Neck and Neck, Chapter Sixteen

Neck and Neck

CHAPTER SIXTEEN
   
It was late in the afternoon when we arrived back at the Shaven Crown in Cold Slaughter.  Beef had insisted on a number of stops on the way back.  His reception in the officers’ mess seemed to have gone rather to his head.
As I went up to my room, I felt how pleasant it was to be back here again.  Soon, I thought, as I turned on a bath in the bare clean bathroom, I would go down and join Beef in the bar for a beer or two, then we would sit down to one of these excellent meals of steak or chops and home-grown vegetables, and after that a quiet evening in the big public bar.  Then to bed.  But I did not know then how long it would be before I saw my comfortable bed again.
I had become accustomed to these stone Cotswold houses that had at first seemed to me so bare, so drained of colour and warmth after the rich red brick of the south.  Now I felt a kind of comfort in the thick solidity of the walls and began to feel something of the beauty of this bit of England—a beauty that seemed to have guided man’s hand for centuries unconsciously and without apparent effort into shaping every building so that it conformed in simplicity of line and in the subdued hue of the stone with these very hills themselves.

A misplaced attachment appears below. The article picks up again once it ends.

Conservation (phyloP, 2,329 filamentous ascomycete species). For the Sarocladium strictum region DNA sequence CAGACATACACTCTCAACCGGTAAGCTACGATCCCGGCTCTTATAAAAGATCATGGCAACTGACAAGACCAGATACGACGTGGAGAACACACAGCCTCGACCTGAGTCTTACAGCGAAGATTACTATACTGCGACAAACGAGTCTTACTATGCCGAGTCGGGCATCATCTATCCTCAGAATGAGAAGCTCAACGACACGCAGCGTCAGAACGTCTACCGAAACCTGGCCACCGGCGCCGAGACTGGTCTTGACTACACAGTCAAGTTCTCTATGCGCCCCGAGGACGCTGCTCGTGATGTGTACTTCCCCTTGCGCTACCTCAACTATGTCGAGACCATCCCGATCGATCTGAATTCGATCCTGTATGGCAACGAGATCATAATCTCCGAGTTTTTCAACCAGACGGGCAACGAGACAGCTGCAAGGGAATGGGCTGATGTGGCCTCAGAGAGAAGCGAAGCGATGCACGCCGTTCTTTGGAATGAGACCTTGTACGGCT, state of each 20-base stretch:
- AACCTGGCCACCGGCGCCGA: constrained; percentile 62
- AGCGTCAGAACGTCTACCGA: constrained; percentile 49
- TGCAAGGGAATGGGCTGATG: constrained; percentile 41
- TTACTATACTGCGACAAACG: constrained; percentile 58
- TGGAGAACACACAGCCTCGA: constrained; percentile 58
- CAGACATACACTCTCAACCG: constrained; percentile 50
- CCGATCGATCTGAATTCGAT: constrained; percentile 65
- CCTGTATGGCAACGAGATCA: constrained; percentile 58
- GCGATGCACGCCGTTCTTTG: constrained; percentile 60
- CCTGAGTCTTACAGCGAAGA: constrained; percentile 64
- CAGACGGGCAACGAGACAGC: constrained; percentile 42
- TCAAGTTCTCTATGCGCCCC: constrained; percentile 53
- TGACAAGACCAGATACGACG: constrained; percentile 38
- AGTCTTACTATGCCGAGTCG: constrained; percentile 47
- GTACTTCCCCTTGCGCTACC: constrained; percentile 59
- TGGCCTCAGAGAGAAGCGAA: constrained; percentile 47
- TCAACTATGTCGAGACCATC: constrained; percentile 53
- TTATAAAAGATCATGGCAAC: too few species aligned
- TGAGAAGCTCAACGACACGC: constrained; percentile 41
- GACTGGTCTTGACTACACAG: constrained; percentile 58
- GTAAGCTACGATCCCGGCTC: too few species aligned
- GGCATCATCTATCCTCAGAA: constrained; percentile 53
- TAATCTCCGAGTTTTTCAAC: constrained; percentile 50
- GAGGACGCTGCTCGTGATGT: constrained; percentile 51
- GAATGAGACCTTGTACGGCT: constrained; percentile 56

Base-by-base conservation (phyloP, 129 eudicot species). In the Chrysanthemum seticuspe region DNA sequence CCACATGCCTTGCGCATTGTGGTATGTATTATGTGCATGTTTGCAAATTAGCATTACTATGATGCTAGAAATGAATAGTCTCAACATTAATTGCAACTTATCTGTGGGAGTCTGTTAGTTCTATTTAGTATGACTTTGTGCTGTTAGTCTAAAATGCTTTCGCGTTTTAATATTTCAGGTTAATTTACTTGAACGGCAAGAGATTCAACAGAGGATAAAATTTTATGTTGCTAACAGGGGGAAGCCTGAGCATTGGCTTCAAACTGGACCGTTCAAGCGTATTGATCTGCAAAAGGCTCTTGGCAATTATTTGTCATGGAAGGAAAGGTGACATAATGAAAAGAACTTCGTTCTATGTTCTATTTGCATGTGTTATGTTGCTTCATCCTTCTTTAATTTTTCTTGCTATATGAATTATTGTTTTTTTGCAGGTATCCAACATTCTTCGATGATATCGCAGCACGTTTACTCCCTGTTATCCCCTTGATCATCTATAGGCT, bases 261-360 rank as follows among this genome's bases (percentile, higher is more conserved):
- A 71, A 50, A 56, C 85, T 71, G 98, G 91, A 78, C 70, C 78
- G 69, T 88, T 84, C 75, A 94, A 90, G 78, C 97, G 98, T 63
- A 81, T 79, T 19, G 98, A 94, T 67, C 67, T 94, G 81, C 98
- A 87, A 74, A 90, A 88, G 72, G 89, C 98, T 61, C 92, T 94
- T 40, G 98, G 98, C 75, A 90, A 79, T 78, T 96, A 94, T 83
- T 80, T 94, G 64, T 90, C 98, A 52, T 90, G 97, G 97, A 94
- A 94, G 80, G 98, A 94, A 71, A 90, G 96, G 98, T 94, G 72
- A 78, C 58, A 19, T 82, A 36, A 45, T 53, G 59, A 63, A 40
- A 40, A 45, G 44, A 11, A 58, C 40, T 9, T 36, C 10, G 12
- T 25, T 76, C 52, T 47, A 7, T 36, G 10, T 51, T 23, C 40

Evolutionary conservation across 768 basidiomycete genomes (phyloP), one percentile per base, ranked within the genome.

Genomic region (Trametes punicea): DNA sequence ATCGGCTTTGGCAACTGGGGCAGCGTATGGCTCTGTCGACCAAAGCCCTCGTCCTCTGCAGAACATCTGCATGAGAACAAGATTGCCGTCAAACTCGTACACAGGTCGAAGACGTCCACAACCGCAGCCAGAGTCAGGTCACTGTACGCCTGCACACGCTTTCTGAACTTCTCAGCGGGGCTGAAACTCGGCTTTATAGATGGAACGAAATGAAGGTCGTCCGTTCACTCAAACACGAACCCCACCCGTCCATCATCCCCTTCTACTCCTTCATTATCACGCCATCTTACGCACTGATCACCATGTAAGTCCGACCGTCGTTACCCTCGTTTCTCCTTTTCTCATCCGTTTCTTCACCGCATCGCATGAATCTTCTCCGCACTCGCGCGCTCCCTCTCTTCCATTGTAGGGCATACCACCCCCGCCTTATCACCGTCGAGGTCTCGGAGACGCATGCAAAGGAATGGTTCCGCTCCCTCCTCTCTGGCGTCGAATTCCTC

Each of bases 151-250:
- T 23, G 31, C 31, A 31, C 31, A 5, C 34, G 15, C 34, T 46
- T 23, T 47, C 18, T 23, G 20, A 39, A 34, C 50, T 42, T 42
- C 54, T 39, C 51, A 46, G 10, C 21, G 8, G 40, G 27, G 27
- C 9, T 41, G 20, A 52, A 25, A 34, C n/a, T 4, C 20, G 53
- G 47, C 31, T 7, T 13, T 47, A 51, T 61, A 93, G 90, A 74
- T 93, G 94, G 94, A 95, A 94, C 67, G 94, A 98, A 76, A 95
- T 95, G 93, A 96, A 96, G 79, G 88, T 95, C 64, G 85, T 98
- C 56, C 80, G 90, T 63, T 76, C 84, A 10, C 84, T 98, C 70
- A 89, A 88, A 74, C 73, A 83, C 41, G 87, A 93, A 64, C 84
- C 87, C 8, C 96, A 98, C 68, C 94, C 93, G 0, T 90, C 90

Again I congratulated myself on the lucky chance of my accidental meeting with Beef that in turn had led me to this way of life.  The freedom and variety of the job of being Beef’s biographer never failed to please me.  We never knew where the next case would take us nor what strange collection of human beings we should meet.  The worst I had to look forward to was a long period in my flat recording the case.  Even then there was always the chance of a few days’ excitement on some new venture.
Beef was alone in the bar when I got down, and I joined him in a beer.  We were just thinking of throwing a few darts before our meal when a young fellow entered and came up to us.
“Got some news for you,” he said rather excitedly.  “I’ve just seen that fellow Greenleaf.”
I recognised the speaker as the young chauffeur who had told us about the car standing in the lane near Bampton Court on the night Ridley was murdered.  Dressed in his dark-blue uniform, he looked a handsome young rascal.  Chapman, Bob Chapman, that was the name, I remembered.  The older men in the bar had told us quite a lot about him after they had seen him talking to us.  He had been, apparently, pretty wild in his early days—he was only twenty-two or three now—and though he seemed to have settled down to a steady job as chauffeur to the local M.P.  he was still counted as rather an irresponsible character.  No local dance or cricket dinner, apparently, was complete unless he was there.  They spoke of him, however, with a kind of indulgent affection and I could tell that, with his open laughing face and neat figure, he was a favourite in these parts.
Just then two or three strangers entered the bar.  Beckoning us to follow him, Beef picked up his tankard and led the way into the room where we used to have our meals.